The House of Representatives returned to Capitol Hill on Friday to pass a resolution (H.R. Res. No. 965) permitting remote Committee hearings and proxy voting during a federal declared emergency like the COVID-19 pandemic. The House also passed a wide-ranging, $3 trillion COVID-19 relief bill known as the HEROES Act (H.R. 6888) by a narrow 208-199 vote. The House thereby laid down its wishlist before the Senate and the President in the looming negotiations over what would be the fourth COVID-19 relief bill.
The FEHBlog’s favorite podcast Econtalk featured a special edition in which the host Stanford economist Russ Roberts interviewed Nobel in Economics laureate Paul Romer about the COVID-19 pandemic. Mr. Romer supports much less hunkering down and a lot more testing. It’s worth the hour or so to listen to the interview.
In other news:
- The Washington Post reports that “Four months into the U.S. coronavirus epidemic, tests for the virus finally are becoming widely available, a crucial step toward lifting stay-at-home orders and safely returning to normal life. But while many states no longer report crippling supply shortages, a new problem has emerged: too few people lining up to get tested.” This word needs to get out.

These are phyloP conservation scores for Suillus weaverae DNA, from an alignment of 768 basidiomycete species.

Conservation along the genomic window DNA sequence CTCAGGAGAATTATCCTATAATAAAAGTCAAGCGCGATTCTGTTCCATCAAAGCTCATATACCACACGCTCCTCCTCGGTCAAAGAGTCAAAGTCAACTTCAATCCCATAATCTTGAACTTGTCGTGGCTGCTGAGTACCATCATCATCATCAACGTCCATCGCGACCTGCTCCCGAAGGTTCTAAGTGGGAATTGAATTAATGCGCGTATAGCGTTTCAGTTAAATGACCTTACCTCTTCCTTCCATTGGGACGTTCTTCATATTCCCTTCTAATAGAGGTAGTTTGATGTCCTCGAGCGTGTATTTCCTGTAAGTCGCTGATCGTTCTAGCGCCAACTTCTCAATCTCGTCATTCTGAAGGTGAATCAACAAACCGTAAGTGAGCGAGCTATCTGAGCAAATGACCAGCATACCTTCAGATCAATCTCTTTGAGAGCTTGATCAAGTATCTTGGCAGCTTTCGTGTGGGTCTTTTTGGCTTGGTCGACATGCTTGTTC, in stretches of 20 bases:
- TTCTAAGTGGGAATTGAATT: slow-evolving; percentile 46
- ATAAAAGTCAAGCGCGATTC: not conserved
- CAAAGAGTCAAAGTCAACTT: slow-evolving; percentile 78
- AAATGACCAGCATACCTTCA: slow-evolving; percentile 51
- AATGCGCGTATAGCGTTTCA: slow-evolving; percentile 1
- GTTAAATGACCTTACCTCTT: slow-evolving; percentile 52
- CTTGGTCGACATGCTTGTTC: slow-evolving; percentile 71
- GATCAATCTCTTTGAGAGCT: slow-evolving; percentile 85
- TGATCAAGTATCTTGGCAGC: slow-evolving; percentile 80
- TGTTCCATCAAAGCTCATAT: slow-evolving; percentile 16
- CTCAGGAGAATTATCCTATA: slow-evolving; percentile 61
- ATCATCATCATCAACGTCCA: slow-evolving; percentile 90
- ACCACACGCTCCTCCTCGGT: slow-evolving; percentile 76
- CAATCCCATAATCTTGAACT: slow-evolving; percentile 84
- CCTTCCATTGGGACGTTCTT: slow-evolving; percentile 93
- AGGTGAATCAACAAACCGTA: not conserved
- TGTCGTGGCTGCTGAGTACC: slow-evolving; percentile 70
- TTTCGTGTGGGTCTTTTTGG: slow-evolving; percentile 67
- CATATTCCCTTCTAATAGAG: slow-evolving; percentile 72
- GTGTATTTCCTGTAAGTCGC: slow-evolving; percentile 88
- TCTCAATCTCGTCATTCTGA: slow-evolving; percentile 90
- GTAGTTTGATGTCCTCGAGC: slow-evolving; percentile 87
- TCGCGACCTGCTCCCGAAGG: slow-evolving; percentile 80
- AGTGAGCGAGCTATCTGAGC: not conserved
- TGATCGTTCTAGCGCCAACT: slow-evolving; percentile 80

- Healthcare Dive discusses health insurer and tech company efforts to help their employer plan sponsors to safely reopen their businesses.
- The Wall Street Journal reports on the state of the race to develop a safe and effective COVID-19 vaccine. Eight investigational versions have begun human testing trials. “Testing of early vaccines could show the way for subsequent shots by giving researchers a better idea of the level of immune response needed to provide protection against the virus, Emory’s Dr. Orenstein said.”
- Fierce Healthcare discusses J.D. Powers 2020 analysis of consumer attitudes toward commercial health plans. “Consumers want a coordinated, integrated experience that their health plan may be unwilling or unable to provide, [James Breen from J.D. Power] said. “Health plan members have an expectation that health insurance companies do that, but I’m not certain whether or not health insurance companies feel that’s part of their major role, so there’s a disconnect there,” Beem said.